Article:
What’s more, many of DDH’s clients have a strong incentive to reach a multicultural audience but may have neglected it in the past – mainly because they had no obvious way to do it at a reasonable cost. But DDH offers a broad menu of target audiences and can choose them with great precision.
Part of DDH’s success is a result of Co-Founder, Chairman and CEO Mark Walker’s personal career experience. In his decade-plus stint at NRG Energy, the largest retail electricity provider within the U.S., Mr. Walker successfully used digital advertising to drive large increases in revenue.
That track record helps Mr. Walker understand how to deliver advertisers a strong return on investment and therefore to command a very high retention rate. DDH has 90% client retention amongst clients who represent approximately 80% its revenue.
Mr. Walker also has extensive experience on the multicultural media property side. He worked at CVG Group, a private equity firm, as Chief Operating Officer responsible for portfolio companies, making him Acting COO for Ebony Media. He helped start and oversee Ebony’s transformation from a print publication to a digital-first organization.
DDH, started by Mr. Walker and Co-Founder and President Keith Smith, is breaking other boundaries: It is only the 9th black-owned business to list in on a U.S. stock exchange since 1985.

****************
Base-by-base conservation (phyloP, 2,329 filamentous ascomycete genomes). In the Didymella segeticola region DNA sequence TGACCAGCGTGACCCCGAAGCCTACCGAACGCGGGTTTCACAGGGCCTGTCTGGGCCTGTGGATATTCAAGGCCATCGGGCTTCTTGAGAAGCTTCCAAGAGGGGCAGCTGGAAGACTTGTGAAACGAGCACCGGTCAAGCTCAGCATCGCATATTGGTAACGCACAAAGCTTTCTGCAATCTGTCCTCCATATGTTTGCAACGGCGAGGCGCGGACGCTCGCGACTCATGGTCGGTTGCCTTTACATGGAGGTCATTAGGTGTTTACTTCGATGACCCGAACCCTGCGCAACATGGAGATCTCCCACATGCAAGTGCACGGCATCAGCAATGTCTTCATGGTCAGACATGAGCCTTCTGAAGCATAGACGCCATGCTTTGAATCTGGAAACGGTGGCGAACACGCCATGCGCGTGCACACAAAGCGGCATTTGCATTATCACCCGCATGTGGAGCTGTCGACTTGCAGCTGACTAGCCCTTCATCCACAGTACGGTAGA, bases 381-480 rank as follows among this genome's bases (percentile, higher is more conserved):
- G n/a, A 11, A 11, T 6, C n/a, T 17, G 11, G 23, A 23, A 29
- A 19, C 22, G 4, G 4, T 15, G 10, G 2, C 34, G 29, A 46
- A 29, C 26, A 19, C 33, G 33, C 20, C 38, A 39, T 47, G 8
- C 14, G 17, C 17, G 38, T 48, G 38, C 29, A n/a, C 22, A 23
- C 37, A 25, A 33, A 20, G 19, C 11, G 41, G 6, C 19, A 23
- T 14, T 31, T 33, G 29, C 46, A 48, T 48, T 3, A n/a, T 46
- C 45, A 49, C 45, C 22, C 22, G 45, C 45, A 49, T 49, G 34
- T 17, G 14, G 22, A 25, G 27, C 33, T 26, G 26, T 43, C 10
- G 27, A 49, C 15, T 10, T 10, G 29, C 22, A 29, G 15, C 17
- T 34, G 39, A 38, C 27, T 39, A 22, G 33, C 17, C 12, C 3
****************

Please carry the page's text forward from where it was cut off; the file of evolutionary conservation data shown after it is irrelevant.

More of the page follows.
Another big plus: DDH works behalf of advertisers who purchase media impressions from DDH’s own marketplace but also those of others. That allows DDH to seek out the best return on investment and views the likes of Magnite, Inc. and PubMatic, Inc. more as “frenemies” than pure rivals.
It’s also key to note that DDH works with media behemoths in addition to more specialized multicultural outlets. It has relationships with Hearst, owner of famous publications including Cosmopolitan and Town & Country, along with Gannett, which owns USA Today and hundreds of smaller local publications offering digital advertising.
The recipe works – with proof in the numbers. The company expects revenue of $85 million to $90 million this year, up 130% from 2021, with an Ebitda margin in the double digits.
Importantly, the company has diversified its engines of growth. The so-called buy side, which includes the advertisers DDH represents, accounts for about 40% of revenue. That part of the business is growing at a decent pace but more importantly has very high gross margins exceeding 60%. The sell side, accounting the balance of revenue, has lower margins but is growing at a 300%-plus clip.
DDH is priced right a mere 6x forecast 2022 Ebitda. Magnite, Inc. trades at 11.3 times 2022 Ebitda, according to Sentieo, an AI-enabled research platform. Pubmatic, Inc. trades at 8 times and The TradeDesk, Inc. commands a whopping 36.2x multiple.
There are many ways to bet on the digital advertising revolution. But they are generally concentrated in a teetering tech giant or priced at a serious premium. Savvy investors will move fast while a golden opportunity lasts in DDH shares.